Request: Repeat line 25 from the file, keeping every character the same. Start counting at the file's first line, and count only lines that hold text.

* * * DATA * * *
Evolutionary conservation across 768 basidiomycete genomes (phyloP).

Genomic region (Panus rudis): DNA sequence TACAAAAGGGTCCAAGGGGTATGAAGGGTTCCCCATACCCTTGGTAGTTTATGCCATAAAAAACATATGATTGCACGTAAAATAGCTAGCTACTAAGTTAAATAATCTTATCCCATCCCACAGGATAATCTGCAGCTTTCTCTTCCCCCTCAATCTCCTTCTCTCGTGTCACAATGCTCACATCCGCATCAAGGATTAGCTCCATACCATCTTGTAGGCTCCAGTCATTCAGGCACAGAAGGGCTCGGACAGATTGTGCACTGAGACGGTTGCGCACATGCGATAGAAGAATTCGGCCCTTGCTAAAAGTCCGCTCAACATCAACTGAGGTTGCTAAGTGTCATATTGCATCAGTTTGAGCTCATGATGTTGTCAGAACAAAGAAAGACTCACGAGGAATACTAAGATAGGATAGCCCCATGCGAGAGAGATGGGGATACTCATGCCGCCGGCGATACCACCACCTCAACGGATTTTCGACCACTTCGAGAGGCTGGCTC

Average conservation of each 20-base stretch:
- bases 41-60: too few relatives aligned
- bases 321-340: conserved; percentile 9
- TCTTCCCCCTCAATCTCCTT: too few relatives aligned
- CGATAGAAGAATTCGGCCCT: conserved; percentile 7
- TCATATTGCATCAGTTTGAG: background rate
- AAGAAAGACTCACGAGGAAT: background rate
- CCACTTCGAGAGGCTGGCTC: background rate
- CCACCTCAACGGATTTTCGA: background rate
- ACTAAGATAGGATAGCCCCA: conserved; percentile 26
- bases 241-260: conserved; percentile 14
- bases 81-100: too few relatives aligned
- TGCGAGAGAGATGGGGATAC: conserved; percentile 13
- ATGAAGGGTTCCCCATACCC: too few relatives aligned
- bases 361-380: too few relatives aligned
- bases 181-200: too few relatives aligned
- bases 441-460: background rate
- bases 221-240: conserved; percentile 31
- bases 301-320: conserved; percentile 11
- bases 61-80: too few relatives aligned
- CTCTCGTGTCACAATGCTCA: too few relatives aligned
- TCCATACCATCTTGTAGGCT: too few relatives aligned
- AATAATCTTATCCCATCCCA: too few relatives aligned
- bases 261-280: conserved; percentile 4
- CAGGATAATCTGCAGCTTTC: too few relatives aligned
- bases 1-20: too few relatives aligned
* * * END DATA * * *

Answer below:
- AATAATCTTATCCCATCCCA: too few relatives aligned